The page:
At one point in the film, leading rebel Edgar Friendly, played by Dennis Leary, mounts a passionate monologue defending personal liberty. He says “I want high cholesterol. I want to eat bacon, butter, and buckets of cheese, okay? I want to smoke a Cuban cigar the size of Cincinnati in a nonsmoking section. I wanna run through the streets naked with green Jello all over my body reading Playboy magazine. Why? …


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“We needed our own heroes like we needed bread to eat.” — Jose Eduardo Agualusa in “The Book of Chameleons”

The struggle between history and memory takes place in books and on battlefields; in canons and in cannons. The Book of Chameleons shows how it isn’t just a state and academic matter, but one of everyday people; bringing it down to the personal, mundane, and clandestine.

Set in Luanda, Angola, The Book of Chameleons follows Felix Ventura, an albino Angolan who sells pasts — creates documents, finds newspaper articles, draws up birth certificates, photos, anything the customer needs to be immersed in them in their new personal history. His calling card is “Felix Ventura. Guarantee your children a better past.” …


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Philadelphia Eagles wide receiver DeSean Jackson posted a series of anti-Semitic posts on Instagram, one of which included a quote ((saying that black people were the true Israelites) about Jews falsely attributed to Adolf Hitler. Nick Cannon was dropped by ViacomCBS after making anti-Semitic comments on his Canon’s class podcast. Both have apologized.

These instances have spurred further conversation about anti-Semitism within the black community. While we should work to eradicate bigotry in all its forms, the history between the Jewish people and African Americans have made accusations of anti-Semitism less palpable in black communities. …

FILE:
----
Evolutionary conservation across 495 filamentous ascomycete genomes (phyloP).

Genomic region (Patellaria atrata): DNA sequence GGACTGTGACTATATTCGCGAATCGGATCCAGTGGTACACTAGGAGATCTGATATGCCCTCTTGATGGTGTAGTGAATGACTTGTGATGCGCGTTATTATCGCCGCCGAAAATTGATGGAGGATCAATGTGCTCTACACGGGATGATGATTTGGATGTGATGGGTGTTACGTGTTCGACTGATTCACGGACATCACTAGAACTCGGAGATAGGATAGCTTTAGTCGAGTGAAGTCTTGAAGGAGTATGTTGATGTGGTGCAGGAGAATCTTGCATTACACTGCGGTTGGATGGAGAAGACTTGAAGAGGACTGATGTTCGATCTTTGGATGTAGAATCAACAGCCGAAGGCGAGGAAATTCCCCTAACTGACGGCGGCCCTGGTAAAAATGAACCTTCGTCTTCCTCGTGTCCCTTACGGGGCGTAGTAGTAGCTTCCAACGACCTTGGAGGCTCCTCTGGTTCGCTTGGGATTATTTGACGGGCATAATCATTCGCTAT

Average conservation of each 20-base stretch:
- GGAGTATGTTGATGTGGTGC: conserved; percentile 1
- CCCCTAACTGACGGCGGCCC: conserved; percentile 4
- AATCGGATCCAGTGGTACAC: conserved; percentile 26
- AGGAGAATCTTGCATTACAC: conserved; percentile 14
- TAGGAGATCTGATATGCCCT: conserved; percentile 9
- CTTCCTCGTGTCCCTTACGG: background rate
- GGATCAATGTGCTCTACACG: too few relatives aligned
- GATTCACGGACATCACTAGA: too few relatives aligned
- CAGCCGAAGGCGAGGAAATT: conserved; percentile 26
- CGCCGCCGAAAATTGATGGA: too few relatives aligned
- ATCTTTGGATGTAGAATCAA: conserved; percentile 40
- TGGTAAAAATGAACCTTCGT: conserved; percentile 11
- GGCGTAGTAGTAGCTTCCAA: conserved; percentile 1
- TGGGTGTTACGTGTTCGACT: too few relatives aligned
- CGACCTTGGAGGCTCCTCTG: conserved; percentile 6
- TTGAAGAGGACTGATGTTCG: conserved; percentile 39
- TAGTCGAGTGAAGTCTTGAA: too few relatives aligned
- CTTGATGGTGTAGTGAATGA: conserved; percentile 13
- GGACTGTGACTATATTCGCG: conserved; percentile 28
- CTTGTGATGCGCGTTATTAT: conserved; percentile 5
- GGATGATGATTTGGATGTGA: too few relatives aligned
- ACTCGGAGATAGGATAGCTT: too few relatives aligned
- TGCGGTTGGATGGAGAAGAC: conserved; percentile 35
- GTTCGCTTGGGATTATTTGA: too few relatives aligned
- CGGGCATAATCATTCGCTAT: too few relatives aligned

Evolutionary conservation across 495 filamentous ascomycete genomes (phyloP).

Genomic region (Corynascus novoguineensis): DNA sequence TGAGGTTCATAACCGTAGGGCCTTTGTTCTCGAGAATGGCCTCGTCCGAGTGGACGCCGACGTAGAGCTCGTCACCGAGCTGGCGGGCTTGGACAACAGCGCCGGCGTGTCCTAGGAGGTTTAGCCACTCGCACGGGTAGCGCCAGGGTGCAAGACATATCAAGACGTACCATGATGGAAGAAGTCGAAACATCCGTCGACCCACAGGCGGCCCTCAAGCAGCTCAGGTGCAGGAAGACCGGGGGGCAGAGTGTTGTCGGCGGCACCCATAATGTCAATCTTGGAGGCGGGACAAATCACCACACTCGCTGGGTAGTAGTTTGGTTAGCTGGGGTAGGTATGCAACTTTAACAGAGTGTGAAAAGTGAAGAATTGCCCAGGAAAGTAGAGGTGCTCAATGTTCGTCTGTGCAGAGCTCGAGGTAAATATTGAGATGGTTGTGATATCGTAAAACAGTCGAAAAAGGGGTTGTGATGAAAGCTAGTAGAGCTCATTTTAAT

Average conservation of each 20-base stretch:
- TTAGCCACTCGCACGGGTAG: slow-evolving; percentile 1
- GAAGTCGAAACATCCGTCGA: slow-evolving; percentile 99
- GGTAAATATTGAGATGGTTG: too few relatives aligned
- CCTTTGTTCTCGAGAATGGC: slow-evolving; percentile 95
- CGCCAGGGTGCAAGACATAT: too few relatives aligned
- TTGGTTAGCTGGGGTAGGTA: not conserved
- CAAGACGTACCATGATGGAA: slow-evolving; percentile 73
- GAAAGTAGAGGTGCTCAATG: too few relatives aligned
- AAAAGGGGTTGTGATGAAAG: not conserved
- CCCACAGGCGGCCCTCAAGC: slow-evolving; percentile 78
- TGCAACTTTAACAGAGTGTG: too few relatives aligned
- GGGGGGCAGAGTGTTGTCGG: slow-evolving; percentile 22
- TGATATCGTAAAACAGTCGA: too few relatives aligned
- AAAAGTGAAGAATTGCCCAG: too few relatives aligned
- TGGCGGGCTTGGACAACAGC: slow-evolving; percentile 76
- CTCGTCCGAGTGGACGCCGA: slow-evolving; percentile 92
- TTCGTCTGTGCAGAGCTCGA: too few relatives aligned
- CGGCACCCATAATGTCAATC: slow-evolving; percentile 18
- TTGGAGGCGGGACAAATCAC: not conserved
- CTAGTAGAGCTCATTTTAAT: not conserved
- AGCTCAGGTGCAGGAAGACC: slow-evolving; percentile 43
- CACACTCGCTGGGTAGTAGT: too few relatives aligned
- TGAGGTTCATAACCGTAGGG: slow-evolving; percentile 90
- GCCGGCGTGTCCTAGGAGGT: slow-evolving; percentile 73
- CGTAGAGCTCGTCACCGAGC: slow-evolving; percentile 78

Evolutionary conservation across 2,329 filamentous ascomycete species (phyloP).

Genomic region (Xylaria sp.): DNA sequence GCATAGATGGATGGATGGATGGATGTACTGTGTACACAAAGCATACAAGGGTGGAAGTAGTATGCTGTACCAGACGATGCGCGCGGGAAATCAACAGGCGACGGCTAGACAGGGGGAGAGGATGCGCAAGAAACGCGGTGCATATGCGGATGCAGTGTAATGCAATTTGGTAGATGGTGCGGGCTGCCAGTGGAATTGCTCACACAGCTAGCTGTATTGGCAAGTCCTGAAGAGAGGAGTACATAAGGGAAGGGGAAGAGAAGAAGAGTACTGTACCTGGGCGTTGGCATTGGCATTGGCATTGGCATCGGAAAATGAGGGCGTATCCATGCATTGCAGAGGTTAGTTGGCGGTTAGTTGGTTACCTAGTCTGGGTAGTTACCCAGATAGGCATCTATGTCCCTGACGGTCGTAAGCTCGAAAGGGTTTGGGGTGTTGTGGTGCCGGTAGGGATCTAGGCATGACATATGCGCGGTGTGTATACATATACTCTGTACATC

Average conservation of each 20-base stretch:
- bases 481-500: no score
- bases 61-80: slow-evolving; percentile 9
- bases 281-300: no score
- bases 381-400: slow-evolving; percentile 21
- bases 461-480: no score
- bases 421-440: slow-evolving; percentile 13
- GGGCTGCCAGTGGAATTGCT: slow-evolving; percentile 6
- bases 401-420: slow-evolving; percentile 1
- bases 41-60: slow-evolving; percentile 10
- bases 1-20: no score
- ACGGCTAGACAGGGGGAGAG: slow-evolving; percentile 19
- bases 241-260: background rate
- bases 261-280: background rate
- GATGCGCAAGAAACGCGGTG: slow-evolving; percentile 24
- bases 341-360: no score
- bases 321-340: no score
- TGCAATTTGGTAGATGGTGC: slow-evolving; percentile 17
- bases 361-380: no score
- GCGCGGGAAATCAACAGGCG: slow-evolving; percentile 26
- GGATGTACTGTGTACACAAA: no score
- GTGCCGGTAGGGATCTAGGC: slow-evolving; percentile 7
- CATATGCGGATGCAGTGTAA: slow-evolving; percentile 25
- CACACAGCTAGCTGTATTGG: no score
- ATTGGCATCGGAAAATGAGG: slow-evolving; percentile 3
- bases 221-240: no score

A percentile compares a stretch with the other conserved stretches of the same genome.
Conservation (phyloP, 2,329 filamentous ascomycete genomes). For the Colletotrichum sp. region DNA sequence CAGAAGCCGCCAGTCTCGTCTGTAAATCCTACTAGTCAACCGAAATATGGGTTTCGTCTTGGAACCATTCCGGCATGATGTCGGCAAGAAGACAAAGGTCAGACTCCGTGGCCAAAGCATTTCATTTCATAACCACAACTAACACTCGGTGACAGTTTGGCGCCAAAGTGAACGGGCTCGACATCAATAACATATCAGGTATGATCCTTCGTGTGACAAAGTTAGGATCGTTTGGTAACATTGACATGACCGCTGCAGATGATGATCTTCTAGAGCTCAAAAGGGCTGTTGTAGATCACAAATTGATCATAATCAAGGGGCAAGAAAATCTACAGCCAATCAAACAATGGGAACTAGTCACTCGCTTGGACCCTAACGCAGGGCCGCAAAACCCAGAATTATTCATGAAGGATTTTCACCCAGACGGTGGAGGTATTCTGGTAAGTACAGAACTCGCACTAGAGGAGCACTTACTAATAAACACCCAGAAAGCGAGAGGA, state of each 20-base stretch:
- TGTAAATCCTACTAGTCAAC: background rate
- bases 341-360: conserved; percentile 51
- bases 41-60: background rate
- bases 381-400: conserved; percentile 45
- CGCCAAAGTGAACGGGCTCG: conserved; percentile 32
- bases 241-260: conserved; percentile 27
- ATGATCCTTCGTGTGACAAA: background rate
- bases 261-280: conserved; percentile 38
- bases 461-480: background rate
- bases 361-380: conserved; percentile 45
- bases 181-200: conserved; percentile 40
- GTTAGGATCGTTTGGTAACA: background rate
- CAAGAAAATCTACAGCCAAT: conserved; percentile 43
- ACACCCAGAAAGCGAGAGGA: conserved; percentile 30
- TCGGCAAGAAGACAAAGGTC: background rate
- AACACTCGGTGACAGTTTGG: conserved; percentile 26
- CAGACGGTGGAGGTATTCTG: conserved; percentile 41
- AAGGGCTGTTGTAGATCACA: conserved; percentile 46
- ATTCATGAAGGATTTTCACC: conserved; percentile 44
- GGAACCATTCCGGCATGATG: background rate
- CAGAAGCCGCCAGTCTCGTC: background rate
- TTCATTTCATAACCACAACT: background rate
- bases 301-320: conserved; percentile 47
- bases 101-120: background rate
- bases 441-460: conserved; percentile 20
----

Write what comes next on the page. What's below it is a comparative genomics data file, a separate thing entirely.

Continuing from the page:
Shalini Kantayya on her new documentary, ‘Coded Bias,’ and the importance of breaking open the black box of algorithm design

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Photo courtesy of 7th Empire Media.

The protests across the U.S. and around the globe in the wake of the murder of George Floyd have raised awareness about structural inequalities. Though the specific focus has been on police brutality, scholars, activists, and artists are sounding the alarm on how systemic racism has been amplified in other areas like the tech industry, through communication and surveillance technology.

In Coded Bias, a documentary by Shalini Kantayya, the director follows MIT Media Lab researcher and Algorithmic Justice League founder Joy Buolamwini as she discovers one of the fundamental problems with facial recognition. While working on a facial recognition art project, Buolamwini realizes that the computer vision software was having trouble tracking her face, but it worked fine when she put on a white mask. It was just the latest evidence of the type of bias that’s baked into facial recognition and A.I. …

About

Joshua Adams

Joshua Adams is a writer and journalist from Chicago. UVA & USC. Taught media and communication at DePaul & Salem State. Twitter: @journojoshua